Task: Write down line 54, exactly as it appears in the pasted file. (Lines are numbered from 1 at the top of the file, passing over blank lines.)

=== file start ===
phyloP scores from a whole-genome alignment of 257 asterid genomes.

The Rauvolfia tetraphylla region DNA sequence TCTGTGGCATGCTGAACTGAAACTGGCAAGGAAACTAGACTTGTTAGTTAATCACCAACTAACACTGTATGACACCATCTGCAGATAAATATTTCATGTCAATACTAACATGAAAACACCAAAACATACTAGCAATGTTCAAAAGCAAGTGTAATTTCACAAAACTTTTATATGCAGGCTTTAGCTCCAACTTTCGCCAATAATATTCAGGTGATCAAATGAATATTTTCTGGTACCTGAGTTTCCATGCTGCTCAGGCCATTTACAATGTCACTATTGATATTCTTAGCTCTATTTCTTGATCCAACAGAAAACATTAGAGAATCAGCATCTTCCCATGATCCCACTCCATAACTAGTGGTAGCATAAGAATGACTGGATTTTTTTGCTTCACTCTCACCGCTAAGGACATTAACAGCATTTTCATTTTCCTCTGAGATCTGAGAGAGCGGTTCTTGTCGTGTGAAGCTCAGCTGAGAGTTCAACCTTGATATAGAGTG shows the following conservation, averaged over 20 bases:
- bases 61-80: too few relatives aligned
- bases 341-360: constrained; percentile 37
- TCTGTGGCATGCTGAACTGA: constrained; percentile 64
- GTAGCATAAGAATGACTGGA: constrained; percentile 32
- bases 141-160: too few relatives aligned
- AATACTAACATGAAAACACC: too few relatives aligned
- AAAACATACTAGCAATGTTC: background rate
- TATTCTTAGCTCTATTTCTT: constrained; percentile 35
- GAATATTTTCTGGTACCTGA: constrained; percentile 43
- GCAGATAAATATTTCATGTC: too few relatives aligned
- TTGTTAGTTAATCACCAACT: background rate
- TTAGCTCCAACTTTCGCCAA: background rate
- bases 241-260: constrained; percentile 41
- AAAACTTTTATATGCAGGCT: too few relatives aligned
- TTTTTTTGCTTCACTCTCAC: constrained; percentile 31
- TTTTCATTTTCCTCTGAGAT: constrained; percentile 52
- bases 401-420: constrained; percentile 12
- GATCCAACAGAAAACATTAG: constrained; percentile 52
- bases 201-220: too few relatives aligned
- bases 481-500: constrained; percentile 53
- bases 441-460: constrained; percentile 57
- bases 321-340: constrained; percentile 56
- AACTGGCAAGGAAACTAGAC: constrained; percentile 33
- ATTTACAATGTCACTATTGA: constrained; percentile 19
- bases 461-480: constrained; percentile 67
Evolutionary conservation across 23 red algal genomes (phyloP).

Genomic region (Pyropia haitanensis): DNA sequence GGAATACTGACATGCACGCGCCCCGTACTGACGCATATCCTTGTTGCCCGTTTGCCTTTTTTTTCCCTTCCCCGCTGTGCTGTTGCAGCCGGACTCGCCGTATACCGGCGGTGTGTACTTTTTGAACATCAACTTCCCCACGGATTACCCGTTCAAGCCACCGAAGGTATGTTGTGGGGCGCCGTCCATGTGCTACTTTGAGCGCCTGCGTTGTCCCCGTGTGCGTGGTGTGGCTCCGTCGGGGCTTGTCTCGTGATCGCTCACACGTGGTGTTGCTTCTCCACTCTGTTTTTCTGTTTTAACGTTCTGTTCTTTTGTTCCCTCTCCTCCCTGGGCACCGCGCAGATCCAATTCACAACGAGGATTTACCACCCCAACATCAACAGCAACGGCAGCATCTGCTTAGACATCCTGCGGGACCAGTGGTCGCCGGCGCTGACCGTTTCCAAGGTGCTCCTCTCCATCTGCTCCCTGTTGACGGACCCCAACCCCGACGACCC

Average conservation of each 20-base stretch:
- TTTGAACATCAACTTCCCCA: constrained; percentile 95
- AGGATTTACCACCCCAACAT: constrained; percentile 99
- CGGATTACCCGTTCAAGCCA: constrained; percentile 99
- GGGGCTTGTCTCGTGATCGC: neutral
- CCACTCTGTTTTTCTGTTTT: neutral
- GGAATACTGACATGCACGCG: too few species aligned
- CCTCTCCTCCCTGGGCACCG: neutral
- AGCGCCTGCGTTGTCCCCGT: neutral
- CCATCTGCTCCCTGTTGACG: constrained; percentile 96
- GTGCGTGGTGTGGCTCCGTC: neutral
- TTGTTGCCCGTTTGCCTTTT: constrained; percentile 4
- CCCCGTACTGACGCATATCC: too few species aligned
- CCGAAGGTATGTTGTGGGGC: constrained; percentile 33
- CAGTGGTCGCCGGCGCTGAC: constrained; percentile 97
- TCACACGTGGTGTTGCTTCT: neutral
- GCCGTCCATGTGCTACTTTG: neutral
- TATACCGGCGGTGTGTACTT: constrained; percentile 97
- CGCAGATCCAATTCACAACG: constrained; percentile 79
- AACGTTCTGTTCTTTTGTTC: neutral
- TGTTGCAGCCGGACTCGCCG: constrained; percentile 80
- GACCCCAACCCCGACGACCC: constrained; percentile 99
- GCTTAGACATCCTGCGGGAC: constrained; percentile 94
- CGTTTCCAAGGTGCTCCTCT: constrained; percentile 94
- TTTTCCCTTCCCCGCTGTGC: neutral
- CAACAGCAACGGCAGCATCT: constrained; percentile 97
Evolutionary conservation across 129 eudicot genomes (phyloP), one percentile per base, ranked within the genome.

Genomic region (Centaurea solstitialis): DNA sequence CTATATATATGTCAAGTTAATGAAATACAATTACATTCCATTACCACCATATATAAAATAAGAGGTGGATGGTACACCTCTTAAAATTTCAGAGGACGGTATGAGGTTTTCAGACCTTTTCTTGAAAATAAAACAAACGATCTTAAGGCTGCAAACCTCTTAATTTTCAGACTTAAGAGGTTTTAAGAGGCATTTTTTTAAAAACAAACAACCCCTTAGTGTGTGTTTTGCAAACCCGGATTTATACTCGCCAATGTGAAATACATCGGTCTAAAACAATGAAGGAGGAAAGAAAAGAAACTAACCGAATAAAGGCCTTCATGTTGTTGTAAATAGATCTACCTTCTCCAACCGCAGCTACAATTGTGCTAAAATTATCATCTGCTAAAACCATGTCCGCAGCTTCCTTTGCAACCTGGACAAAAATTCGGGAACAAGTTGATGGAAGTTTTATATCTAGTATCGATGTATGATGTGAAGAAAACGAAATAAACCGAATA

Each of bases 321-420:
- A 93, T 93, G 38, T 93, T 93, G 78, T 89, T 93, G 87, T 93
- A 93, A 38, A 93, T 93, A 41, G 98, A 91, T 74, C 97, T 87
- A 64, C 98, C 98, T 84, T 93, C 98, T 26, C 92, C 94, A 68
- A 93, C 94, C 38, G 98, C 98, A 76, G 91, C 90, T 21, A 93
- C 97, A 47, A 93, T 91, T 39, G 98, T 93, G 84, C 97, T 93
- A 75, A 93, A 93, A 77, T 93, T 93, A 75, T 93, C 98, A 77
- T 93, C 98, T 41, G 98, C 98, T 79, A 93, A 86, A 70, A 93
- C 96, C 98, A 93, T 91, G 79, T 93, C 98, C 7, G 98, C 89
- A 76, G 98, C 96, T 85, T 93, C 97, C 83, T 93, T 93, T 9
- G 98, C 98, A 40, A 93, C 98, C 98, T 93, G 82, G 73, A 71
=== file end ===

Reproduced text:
- TTTTCCCTTCCCCGCTGTGC: neutral